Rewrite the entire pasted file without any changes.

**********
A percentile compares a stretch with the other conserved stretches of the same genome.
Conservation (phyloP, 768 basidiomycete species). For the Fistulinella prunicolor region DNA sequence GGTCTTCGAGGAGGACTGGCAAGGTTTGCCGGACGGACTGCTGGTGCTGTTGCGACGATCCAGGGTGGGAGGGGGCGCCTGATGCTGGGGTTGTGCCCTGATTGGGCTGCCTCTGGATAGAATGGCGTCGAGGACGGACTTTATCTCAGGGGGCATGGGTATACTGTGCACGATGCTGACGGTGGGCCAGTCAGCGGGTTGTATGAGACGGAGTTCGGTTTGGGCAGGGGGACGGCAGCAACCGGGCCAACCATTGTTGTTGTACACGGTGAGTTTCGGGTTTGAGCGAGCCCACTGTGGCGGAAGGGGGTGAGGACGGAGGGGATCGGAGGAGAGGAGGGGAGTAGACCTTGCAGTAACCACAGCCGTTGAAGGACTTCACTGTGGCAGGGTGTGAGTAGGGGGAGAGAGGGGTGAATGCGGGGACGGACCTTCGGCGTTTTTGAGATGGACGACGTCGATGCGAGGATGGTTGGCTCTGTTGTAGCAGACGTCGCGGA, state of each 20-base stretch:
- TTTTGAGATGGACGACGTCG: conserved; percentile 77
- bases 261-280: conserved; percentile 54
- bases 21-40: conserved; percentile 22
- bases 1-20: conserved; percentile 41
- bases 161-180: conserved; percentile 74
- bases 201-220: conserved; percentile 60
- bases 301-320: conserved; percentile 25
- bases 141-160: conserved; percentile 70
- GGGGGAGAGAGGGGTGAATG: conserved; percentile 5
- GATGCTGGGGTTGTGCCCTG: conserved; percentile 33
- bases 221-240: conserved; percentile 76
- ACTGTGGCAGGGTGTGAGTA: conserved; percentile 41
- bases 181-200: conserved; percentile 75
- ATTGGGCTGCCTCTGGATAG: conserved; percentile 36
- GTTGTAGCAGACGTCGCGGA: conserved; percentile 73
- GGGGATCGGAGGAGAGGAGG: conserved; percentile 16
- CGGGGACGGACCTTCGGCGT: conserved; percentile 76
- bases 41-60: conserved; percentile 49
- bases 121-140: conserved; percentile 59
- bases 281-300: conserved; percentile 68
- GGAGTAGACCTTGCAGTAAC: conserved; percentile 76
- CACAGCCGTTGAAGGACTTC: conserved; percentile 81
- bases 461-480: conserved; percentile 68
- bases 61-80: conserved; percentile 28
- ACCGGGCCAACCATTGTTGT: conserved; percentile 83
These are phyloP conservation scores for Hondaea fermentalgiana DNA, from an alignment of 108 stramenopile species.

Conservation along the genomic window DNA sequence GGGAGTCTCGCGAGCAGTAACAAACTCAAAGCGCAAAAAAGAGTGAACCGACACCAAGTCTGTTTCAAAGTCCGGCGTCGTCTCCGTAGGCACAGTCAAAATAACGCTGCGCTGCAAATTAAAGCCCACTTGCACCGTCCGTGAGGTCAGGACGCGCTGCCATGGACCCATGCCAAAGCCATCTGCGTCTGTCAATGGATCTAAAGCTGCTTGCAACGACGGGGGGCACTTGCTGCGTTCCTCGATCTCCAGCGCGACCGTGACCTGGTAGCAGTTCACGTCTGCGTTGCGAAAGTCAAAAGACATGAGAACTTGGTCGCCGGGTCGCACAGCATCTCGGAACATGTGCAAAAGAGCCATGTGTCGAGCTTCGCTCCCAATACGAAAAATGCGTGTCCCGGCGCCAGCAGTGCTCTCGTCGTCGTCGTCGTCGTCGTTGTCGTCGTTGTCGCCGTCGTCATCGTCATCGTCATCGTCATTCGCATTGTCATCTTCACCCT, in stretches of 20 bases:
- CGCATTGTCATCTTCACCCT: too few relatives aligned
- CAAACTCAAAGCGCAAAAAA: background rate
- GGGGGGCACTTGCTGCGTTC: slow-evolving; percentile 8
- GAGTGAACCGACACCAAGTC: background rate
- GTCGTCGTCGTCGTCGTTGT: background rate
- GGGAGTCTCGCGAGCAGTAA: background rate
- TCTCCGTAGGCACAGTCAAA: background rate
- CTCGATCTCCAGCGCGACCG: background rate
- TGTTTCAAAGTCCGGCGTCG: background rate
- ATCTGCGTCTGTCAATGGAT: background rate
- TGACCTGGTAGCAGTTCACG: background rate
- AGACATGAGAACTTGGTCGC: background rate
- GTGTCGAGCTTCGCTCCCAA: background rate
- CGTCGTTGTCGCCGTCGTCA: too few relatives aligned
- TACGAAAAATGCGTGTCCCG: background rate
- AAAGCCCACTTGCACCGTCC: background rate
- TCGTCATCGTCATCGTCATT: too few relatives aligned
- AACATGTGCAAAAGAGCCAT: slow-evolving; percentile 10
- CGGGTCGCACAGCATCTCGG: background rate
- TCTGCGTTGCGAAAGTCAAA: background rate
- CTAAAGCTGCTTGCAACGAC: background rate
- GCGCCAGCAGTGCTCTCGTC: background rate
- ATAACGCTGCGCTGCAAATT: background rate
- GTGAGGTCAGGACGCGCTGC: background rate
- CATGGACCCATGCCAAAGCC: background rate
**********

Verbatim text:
A percentile compares a stretch with the other conserved stretches of the same genome.
Conservation (phyloP, 768 basidiomycete species). For the Fistulinella prunicolor region DNA sequence GGTCTTCGAGGAGGACTGGCAAGGTTTGCCGGACGGACTGCTGGTGCTGTTGCGACGATCCAGGGTGGGAGGGGGCGCCTGATGCTGGGGTTGTGCCCTGATTGGGCTGCCTCTGGATAGAATGGCGTCGAGGACGGACTTTATCTCAGGGGGCATGGGTATACTGTGCACGATGCTGACGGTGGGCCAGTCAGCGGGTTGTATGAGACGGAGTTCGGTTTGGGCAGGGGGACGGCAGCAACCGGGCCAACCATTGTTGTTGTACACGGTGAGTTTCGGGTTTGAGCGAGCCCACTGTGGCGGAAGGGGGTGAGGACGGAGGGGATCGGAGGAGAGGAGGGGAGTAGACCTTGCAGTAACCACAGCCGTTGAAGGACTTCACTGTGGCAGGGTGTGAGTAGGGGGAGAGAGGGGTGAATGCGGGGACGGACCTTCGGCGTTTTTGAGATGGACGACGTCGATGCGAGGATGGTTGGCTCTGTTGTAGCAGACGTCGCGGA, state of each 20-base stretch:
- TTTTGAGATGGACGACGTCG: conserved; percentile 77
- bases 261-280: conserved; percentile 54
- bases 21-40: conserved; percentile 22
- bases 1-20: conserved; percentile 41
- bases 161-180: conserved; percentile 74
- bases 201-220: conserved; percentile 60
- bases 301-320: conserved; percentile 25
- bases 141-160: conserved; percentile 70
- GGGGGAGAGAGGGGTGAATG: conserved; percentile 5
- GATGCTGGGGTTGTGCCCTG: conserved; percentile 33
- bases 221-240: conserved; percentile 76
- ACTGTGGCAGGGTGTGAGTA: conserved; percentile 41
- bases 181-200: conserved; percentile 75
- ATTGGGCTGCCTCTGGATAG: conserved; percentile 36
- GTTGTAGCAGACGTCGCGGA: conserved; percentile 73
- GGGGATCGGAGGAGAGGAGG: conserved; percentile 16
- CGGGGACGGACCTTCGGCGT: conserved; percentile 76
- bases 41-60: conserved; percentile 49
- bases 121-140: conserved; percentile 59
- bases 281-300: conserved; percentile 68
- GGAGTAGACCTTGCAGTAAC: conserved; percentile 76
- CACAGCCGTTGAAGGACTTC: conserved; percentile 81
- bases 461-480: conserved; percentile 68
- bases 61-80: conserved; percentile 28
- ACCGGGCCAACCATTGTTGT: conserved; percentile 83
These are phyloP conservation scores for Hondaea fermentalgiana DNA, from an alignment of 108 stramenopile species.

Conservation along the genomic window DNA sequence GGGAGTCTCGCGAGCAGTAACAAACTCAAAGCGCAAAAAAGAGTGAACCGACACCAAGTCTGTTTCAAAGTCCGGCGTCGTCTCCGTAGGCACAGTCAAAATAACGCTGCGCTGCAAATTAAAGCCCACTTGCACCGTCCGTGAGGTCAGGACGCGCTGCCATGGACCCATGCCAAAGCCATCTGCGTCTGTCAATGGATCTAAAGCTGCTTGCAACGACGGGGGGCACTTGCTGCGTTCCTCGATCTCCAGCGCGACCGTGACCTGGTAGCAGTTCACGTCTGCGTTGCGAAAGTCAAAAGACATGAGAACTTGGTCGCCGGGTCGCACAGCATCTCGGAACATGTGCAAAAGAGCCATGTGTCGAGCTTCGCTCCCAATACGAAAAATGCGTGTCCCGGCGCCAGCAGTGCTCTCGTCGTCGTCGTCGTCGTCGTTGTCGTCGTTGTCGCCGTCGTCATCGTCATCGTCATCGTCATTCGCATTGTCATCTTCACCCT, in stretches of 20 bases:
- CGCATTGTCATCTTCACCCT: too few relatives aligned
- CAAACTCAAAGCGCAAAAAA: background rate
- GGGGGGCACTTGCTGCGTTC: slow-evolving; percentile 8
- GAGTGAACCGACACCAAGTC: background rate
- GTCGTCGTCGTCGTCGTTGT: background rate
- GGGAGTCTCGCGAGCAGTAA: background rate
- TCTCCGTAGGCACAGTCAAA: background rate
- CTCGATCTCCAGCGCGACCG: background rate
- TGTTTCAAAGTCCGGCGTCG: background rate
- ATCTGCGTCTGTCAATGGAT: background rate
- TGACCTGGTAGCAGTTCACG: background rate
- AGACATGAGAACTTGGTCGC: background rate
- GTGTCGAGCTTCGCTCCCAA: background rate
- CGTCGTTGTCGCCGTCGTCA: too few relatives aligned
- TACGAAAAATGCGTGTCCCG: background rate
- AAAGCCCACTTGCACCGTCC: background rate
- TCGTCATCGTCATCGTCATT: too few relatives aligned
- AACATGTGCAAAAGAGCCAT: slow-evolving; percentile 10
- CGGGTCGCACAGCATCTCGG: background rate
- TCTGCGTTGCGAAAGTCAAA: background rate
- CTAAAGCTGCTTGCAACGAC: background rate
- GCGCCAGCAGTGCTCTCGTC: background rate
- ATAACGCTGCGCTGCAAATT: background rate
- GTGAGGTCAGGACGCGCTGC: background rate
- CATGGACCCATGCCAAAGCC: background rate